Synopses and “Calculus Just Is” Moments”

Synopsis From Hell

I despise synopsis writing. I’m a pantser, and I’d never written a synopsis BEFORE finishing the book. But a couple of weeks ago, I found myself in the uncomfortable position of needing to write a synopsis for a book where I’d only written 50 pages.

Writing this synopsis was ten times worse than writer’s block. All I could do was sit at the screen and wonder what to put on the page. I know how to write a synopsis, when the book is already written. That’s easy for me, but how was I supposed to write one BEFORE I’d written the ending. Now I had written about 50 pages of the book, but it still didn’t help me much figuring out what to include in the synopsis. Sure I had an “idea” of what the black moment might be like, but what else did I need?

Outlines – Fault Lines

I don’t follow a formula, outline, etc. when I write. Words just flow out of me, and then I go back and edit. But you can’t do that with a synopsis. Think of it as being a map. A map for what direction the book is headed in. I’d never drawn a book map before, so I went surfing on the net. I figured, hey someone out there has an idea for how to write a synopsis.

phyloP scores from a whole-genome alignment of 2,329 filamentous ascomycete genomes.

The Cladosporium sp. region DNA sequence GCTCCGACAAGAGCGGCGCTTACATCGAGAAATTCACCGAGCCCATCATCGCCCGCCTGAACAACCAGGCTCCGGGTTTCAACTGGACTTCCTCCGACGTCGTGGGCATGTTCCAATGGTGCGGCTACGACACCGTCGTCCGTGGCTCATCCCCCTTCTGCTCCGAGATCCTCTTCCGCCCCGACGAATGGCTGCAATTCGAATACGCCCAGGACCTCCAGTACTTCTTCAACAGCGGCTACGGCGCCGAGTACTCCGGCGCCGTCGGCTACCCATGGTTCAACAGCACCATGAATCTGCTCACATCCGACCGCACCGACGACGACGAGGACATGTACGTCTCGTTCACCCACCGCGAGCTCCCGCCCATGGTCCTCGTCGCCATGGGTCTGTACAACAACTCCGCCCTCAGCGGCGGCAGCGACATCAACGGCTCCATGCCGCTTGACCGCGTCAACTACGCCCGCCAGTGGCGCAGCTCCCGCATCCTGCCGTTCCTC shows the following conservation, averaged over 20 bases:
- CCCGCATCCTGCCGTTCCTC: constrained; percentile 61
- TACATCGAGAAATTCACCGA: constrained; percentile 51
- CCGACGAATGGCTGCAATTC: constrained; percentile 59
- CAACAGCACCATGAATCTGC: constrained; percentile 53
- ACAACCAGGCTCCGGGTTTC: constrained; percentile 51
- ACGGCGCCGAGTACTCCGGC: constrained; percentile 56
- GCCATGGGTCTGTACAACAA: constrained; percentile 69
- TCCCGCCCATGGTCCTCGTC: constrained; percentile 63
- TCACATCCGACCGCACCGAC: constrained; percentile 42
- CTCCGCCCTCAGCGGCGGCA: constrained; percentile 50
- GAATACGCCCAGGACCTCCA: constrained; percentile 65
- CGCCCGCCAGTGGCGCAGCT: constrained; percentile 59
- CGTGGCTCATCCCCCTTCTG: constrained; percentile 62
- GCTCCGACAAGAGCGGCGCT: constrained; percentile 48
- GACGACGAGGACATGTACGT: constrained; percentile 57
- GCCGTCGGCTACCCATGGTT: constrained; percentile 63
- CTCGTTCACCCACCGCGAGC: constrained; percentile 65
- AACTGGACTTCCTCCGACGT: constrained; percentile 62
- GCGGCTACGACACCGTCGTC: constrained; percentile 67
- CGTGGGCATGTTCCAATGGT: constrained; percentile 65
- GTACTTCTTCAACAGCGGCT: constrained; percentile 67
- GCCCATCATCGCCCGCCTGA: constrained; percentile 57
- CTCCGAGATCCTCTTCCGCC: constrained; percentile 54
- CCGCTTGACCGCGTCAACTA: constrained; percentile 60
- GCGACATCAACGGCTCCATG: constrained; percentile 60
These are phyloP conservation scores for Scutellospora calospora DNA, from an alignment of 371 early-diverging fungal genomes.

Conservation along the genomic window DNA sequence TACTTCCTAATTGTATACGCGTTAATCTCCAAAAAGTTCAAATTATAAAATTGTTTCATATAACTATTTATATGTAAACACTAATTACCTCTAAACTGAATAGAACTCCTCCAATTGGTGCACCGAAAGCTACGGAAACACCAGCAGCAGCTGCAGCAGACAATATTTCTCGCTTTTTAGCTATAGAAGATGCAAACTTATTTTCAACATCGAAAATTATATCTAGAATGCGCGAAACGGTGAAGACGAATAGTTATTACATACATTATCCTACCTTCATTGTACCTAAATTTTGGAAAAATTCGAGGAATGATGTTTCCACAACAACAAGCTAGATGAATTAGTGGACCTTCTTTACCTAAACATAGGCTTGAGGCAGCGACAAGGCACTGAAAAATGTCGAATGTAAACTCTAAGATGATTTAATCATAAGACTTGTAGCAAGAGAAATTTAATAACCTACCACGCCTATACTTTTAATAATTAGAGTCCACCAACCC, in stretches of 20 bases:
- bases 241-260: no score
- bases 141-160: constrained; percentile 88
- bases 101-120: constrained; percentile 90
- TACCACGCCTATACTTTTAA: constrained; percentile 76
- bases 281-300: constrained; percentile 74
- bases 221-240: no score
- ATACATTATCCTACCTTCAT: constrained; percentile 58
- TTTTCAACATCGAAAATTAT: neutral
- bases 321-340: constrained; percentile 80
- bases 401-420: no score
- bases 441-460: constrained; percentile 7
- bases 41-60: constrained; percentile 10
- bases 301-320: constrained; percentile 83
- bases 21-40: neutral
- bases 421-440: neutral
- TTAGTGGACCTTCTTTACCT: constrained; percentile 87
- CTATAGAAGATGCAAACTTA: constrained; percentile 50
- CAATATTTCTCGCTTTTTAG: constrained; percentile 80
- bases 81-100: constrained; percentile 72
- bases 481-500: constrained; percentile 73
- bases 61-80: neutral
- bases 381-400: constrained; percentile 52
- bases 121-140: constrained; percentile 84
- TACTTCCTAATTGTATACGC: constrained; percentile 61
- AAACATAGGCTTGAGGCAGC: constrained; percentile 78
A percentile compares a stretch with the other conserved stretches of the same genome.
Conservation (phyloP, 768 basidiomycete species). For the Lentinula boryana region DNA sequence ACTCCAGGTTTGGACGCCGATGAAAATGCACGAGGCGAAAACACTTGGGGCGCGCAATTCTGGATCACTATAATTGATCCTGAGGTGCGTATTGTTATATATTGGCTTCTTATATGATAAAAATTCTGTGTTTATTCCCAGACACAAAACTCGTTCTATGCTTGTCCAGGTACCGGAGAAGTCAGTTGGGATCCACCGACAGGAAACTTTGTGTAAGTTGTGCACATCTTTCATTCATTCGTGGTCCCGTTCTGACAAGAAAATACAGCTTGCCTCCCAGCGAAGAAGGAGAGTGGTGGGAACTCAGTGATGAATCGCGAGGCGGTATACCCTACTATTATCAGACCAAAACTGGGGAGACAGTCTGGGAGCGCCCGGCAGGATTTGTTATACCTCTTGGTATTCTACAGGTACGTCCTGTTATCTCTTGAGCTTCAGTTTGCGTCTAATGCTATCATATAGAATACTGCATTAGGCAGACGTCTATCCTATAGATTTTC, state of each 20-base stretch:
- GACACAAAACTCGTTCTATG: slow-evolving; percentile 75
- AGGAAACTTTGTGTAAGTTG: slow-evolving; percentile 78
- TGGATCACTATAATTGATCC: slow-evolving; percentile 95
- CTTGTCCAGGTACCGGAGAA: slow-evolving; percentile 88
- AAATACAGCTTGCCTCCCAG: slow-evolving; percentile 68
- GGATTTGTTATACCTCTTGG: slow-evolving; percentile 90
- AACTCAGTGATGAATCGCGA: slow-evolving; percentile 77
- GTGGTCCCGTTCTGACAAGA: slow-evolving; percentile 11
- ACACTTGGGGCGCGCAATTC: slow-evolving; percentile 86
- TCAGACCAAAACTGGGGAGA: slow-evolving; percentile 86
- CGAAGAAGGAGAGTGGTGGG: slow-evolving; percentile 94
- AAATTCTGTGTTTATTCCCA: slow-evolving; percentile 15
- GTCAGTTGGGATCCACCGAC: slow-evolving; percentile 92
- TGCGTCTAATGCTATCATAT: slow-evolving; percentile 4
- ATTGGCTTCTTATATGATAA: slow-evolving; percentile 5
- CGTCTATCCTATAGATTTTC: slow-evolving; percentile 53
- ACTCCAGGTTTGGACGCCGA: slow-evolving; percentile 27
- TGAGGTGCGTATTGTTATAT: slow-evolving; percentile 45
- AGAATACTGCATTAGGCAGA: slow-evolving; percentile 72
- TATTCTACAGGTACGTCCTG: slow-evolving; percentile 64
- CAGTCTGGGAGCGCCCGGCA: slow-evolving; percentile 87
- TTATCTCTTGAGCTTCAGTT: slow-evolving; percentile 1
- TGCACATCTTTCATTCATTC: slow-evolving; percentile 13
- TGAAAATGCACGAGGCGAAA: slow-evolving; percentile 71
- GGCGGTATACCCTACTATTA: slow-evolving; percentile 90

Now you’d think Google or Dogpile would yield tons of results on how to write a synopsis. Umm, no. Either I wasn’t spelling synopsis correctly or there the knowledgebase was running a little dry. But then I found her!

Alicia Rasley

She had this wonderful article on the three acts found in a book. http://www.sff.net/people/alicia/artthreeacts.htm

So here I was reading the article, and suddenly it was like being in calculus class. If you’ve ever taken calculus, you know that understanding it requires you to accept the fact that “it just is.” A concept I found difficult to grasp until two weeks before the end of the semester. The lightbulb came on! It was wonderful. I could finally accept that calculus just is.

I share that with you because when I was reading Alicia’s article, I had one of those “calculus just is” moments. Here it was in black and white. Everything I needed to go into my synopsis. Alicia had laid it all out for me. The result was magic for me. I took the headings from Alicia’s article, and opened a document in Word, where I listed the primary points from the article.

Initiating Event
External Conflict Emerges
Antagonist Shows Up
Conflict Rises
The Reversal
The Point of No Return
The Dark Moment
The Climax
The Resolution